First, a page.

Georgi Pirinsky: We especially value the fact that you have come to Bulgaria just as we prepare to celebrate the 130th anniversary of our country’s liberation from the Ottoman yoke. We are very pleased to have this opportunity to express our gratitude to the Russian people, in your person, for the unforgettable part in our country’s liberation played by Russian soldiers, who shed their blood in order to bring Bulgaria freedom.
I would also like to say how genuinely happy we are with the results of your visit. This is clearly a good example of a pragmatic approach based on genuine partnership.
You are well aware that one of Bulgaria’s greatest resources is its geographical location, and of course Bulgaria must use this resource as responsibly as possible.
I think that our countries face a number of challenges. Our citizens hope for a better life and social problems have become vitally important. In this respect, we in Bulgaria have much work to do in the upcoming period. I am sure that we can find solutions to these problems at the bilateral level too. The strategic agreements that we reached today will probably be of great importance.
These agreements concern cooperation in the social sphere, in healthcare and culture. In this respect, parliamentary groups from our respective parliaments can play an active facilitating role.
I also cannot overlook the part parliaments can play in economic life. In this respect, we are looking at how to develop our bilateral trade and are discussing investment issues, their current balance, and the prospects ahead.
Mr President, we will be celebrating this anniversary year on March 3, and you are aware that this is a special date for us. We would be happy to welcome to Bulgaria Mr Mironov, the speaker of the Federation Council.
I would like to say once more how pleased I am to have this opportunity to meet with you.
Vladimir Putin: Thank you very much, Mr Speaker. I am very pleased to be able to meet with you and your colleagues.
As I have already said publicly, the relations between our countries are showing positive development in practically all the main areas, and this also includes ties between our parliaments.
Mr Mironov, the speaker of the Russian parliament’s upper house, plans to come to Bulgaria at the beginning of March, and he will represent the Russian leadership at the official ceremonies marking the signature of the San Stefano Peace Treaty.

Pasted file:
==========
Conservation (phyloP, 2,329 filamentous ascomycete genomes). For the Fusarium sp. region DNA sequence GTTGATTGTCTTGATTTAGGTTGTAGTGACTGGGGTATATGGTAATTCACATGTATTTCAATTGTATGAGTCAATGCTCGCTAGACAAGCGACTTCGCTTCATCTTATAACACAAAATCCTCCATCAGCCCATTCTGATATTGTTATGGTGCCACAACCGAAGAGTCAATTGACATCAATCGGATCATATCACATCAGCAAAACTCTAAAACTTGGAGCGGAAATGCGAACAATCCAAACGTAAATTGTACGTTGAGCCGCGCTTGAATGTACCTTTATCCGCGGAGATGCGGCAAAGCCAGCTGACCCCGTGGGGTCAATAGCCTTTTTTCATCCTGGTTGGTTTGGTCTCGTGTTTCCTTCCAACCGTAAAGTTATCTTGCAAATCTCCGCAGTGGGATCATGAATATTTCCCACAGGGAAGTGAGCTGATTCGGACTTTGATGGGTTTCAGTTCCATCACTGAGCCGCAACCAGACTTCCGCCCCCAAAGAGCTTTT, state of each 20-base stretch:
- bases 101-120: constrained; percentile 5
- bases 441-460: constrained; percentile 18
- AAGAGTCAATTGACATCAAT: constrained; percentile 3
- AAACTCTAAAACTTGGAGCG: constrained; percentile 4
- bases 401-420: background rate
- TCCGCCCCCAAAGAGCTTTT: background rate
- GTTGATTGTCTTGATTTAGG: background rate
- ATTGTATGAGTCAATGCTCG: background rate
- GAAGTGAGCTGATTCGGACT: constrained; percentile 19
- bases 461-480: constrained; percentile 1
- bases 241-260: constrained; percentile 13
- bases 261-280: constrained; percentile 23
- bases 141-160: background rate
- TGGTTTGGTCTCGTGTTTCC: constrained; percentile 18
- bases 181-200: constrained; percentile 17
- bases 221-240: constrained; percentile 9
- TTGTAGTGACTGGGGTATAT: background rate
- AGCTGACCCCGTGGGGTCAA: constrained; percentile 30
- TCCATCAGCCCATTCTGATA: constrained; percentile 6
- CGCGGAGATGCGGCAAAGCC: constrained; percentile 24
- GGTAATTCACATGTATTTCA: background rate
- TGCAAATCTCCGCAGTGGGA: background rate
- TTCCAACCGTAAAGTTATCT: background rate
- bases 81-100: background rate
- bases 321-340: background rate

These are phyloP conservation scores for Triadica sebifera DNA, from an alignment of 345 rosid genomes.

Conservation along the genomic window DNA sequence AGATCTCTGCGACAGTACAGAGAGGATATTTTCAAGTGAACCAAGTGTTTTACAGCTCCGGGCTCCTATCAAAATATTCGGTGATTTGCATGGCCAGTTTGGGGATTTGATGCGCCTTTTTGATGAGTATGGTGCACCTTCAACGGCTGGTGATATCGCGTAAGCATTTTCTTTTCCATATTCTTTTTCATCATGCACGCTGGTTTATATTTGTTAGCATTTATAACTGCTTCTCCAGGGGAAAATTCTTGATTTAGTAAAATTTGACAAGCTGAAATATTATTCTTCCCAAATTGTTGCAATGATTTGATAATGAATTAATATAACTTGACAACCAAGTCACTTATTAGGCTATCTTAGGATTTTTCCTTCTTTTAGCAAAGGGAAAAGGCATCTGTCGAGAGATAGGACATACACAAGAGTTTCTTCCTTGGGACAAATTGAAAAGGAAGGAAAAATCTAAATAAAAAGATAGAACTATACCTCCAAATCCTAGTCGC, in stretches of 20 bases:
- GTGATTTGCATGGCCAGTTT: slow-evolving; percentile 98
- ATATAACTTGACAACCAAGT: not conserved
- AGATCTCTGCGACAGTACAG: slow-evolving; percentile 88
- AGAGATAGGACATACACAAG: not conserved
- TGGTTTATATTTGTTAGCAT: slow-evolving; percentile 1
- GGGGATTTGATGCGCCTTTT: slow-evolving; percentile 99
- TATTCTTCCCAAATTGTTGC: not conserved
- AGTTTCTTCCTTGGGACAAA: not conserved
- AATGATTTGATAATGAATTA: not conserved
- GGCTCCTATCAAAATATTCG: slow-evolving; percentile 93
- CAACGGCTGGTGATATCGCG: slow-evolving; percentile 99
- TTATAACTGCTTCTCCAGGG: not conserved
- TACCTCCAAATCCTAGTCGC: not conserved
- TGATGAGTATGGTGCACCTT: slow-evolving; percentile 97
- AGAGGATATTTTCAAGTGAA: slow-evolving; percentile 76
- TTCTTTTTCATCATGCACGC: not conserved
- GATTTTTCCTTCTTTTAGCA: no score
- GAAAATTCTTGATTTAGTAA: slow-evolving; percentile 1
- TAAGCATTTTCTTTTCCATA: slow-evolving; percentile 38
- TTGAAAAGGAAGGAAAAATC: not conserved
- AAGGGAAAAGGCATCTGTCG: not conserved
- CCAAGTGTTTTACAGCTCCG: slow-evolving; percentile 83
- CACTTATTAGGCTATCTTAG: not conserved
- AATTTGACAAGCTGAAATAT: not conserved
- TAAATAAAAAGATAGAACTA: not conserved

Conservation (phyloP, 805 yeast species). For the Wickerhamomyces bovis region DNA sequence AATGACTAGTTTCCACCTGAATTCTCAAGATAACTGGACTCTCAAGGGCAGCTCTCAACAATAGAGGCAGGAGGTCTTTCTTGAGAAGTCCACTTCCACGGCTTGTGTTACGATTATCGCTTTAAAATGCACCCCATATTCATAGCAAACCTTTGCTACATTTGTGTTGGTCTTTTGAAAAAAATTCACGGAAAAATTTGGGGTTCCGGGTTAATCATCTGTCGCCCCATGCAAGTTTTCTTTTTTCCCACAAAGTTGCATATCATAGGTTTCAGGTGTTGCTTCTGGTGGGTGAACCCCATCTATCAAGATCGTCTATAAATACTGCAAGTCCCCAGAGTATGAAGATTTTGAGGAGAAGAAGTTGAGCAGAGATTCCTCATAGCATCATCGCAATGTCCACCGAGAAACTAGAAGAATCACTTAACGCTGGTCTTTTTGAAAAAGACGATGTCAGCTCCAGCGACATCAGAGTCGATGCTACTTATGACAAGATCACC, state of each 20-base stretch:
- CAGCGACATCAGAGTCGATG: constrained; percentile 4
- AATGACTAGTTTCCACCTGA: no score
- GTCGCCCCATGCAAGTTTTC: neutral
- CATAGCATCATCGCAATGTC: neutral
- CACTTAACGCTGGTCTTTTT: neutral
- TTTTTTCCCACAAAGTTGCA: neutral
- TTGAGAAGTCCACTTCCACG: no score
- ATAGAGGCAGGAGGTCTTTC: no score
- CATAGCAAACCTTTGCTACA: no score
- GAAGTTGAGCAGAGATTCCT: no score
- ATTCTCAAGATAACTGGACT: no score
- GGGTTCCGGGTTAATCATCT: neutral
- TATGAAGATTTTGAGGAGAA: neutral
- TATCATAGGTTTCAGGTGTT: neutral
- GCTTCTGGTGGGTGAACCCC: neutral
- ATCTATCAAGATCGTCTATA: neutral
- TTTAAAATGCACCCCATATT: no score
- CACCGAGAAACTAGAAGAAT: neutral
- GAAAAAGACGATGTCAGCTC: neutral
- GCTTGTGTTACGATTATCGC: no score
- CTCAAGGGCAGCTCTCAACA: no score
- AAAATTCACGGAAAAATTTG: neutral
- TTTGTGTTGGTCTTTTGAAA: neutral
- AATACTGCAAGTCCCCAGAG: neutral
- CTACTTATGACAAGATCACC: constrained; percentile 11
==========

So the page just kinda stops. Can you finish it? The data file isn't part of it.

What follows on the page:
As you know, we have held very productive talks today. The agreements reached as a result of today’s work will undoubtedly be very important for developing not just our bilateral relations but for cooperation in Europe in general. In this context, it is extremely important for us to have the support of the parliament and the various parties represented there. We hope that the cooperation process will enjoy genuinely broad-based support in our countries and will be free of all political speculation.
In this respect, I very much hope that the plans for developing relations between civil society in our respective countries (which I spoke about today with the President, Mr Parvanov) will be carried out as quickly as possible. On our side, this work is being organised by Mr Draganov, a member of the Russian parliament. He is not only a member of our parliament but is also an ethnic Bulgarian. This gives him the best hand to play, as they say, and we will do everything we can to help him in his work.
There is another area in which we hope for active work between our two parliaments, and that is in establishing the legislative basis for our cooperation. In this respect, the importance of the parliaments’ work cannot be overestimated. There is quite a lot to be done in this area.
The Bulgarian parliament is a unicameral parliament, while we, with our federal system, have a bicameral parliament, but I want to assure you that both houses of the Russian parliament will work most actively and attentively on developing relations with the Bulgarian parliament.